The journey home is more than physical miles logged on a flying tin can with almost enough leg room for a third grader. Going home is an emotional sojourn where the jaded middle aged me collides with the hopeful awkwardness of my adolescence.
I love where I live. Every single day from the windowed front of my flat, I gaze in wonder out over the English Channel. Amphibious behemoths shuttling people and cargo holds of stuff float by under the watchful eye of the Beachy Head lighthouse nestled where the South Downs plunge to the sea from alabaster cliffs.
I love scones and tea and fish and chips. I love my local pub and ploughman's lunch. I love the majestic pageantry of all things royal. I love double decker buses and red phone boxes. Wimbledon and Ascot and rowing on the Thames are quintessentially English. And even this jaded sport agnostic enjoys every Pimms and strawberries and cream filled moment.
But home is equally spectacular. Yes, home is where I now hang my hat, and have built a life. Home is also the place where I learned how to be me. Where I was loved and nurtured and encouraged and educated. Home is Mister Roger's Neighborhood, and Sesame Street and trips to the Nancy Carson Library. Home is Saturday morning cartoons, and Sunday School and Wednesday night suppers.
Home is gallons of sweet iced tea and warm buttery corn bread and homemade pimento cheese and crunchy crusted chicken fried steak slathered with decadent white gravy. It is biscuits and fig preserves and Papa bread and black bean soup. Home is hand churned ice cream in peach and strawberry; ripe and cold and decadent.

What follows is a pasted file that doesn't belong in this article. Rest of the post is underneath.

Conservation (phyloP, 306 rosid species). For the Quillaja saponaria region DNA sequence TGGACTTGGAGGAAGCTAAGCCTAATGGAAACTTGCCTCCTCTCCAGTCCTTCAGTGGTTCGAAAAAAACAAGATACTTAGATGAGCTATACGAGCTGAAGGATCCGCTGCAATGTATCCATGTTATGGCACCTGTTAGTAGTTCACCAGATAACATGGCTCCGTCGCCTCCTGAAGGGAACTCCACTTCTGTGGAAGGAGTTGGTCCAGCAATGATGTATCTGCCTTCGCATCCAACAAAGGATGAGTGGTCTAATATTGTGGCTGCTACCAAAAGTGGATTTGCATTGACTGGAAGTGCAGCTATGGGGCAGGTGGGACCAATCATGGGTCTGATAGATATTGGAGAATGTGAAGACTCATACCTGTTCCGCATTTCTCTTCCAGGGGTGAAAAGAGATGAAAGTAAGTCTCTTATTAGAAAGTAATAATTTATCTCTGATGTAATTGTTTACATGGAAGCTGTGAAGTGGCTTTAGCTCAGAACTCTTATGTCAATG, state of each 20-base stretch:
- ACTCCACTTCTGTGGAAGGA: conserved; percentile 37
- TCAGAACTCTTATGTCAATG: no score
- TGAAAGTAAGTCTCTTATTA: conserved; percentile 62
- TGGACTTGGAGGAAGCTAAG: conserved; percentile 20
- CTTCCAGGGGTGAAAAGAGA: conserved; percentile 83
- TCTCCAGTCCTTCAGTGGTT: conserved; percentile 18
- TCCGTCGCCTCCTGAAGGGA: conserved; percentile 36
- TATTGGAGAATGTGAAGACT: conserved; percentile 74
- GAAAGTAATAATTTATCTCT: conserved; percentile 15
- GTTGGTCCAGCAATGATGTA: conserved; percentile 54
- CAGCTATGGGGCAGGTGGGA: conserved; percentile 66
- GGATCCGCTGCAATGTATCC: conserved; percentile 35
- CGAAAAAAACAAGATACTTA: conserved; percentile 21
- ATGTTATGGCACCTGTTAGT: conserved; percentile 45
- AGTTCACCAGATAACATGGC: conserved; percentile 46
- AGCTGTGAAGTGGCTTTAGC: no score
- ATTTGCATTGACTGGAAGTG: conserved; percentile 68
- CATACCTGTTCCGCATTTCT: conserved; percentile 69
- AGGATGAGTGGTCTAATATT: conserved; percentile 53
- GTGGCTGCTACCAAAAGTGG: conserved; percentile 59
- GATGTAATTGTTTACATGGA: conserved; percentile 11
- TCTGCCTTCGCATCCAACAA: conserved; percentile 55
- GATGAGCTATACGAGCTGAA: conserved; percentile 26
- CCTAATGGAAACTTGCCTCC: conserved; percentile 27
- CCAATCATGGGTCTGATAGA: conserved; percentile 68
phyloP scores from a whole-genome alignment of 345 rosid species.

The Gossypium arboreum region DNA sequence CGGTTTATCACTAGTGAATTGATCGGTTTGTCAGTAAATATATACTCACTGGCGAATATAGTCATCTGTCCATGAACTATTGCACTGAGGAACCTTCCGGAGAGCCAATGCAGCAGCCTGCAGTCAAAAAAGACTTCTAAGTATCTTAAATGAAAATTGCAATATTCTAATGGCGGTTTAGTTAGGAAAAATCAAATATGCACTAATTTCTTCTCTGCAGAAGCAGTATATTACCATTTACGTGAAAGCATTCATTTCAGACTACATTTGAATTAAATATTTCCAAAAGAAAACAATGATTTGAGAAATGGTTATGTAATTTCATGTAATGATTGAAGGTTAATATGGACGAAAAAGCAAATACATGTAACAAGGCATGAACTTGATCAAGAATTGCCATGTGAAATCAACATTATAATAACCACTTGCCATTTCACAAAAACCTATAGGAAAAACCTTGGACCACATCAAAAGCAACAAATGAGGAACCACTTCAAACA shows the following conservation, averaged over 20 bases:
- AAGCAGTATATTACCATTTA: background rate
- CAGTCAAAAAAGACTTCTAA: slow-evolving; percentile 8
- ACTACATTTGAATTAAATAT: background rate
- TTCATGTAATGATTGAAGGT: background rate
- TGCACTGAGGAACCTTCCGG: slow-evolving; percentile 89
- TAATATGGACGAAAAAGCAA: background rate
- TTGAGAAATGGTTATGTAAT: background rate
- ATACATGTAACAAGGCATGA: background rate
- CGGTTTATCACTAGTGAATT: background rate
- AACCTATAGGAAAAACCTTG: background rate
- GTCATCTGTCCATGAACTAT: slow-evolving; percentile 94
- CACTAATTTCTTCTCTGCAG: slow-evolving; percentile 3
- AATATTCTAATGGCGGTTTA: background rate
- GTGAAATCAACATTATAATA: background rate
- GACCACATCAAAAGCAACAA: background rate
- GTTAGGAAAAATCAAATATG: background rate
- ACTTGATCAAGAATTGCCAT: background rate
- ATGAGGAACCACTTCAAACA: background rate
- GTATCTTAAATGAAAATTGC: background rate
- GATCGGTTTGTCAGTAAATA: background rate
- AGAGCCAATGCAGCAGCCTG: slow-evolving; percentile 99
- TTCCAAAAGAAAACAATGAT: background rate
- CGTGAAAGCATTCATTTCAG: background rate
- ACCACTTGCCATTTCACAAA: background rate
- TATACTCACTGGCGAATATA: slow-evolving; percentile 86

Home is familiar accents and anecdotes and news about friends from long ago. Home is y'all and yes ma'am and thank you and please. Home is where at fifty years old and more than my share of gray hair, I am reduced to deferential young girl in the midst of my elders.
Home is hymn sings and classic rock. It is band camp and choir retreats. Home is toilet papered trees and yards blanketed in for sale signs. It is add-a-bead necklaces, Izod shirts and all things preppy. Home is white Easter shoes and stiff inky back to school jeans.
Home is melancholy memories and sentimental retrospection. Home is where my Dad lived; and where he died. Home is love personified. Home is red sun baked clay and spur dotted sand. It is the heady scent of magnolia and gardenia and camellia.
I ache for the home of my childhood even as the waning sun paints its spectacular swan song over the South Downs. I yearn for my return to the Land of Hope and Glory when basking in the warmth of a perfect summer day with the boom of thunder heralding a cooling rain shower in the country of my youth.
It is perfect here.
It is perfect there.
Is there really such thing as perfection? Even in paradise there are sand gnats and sun burn.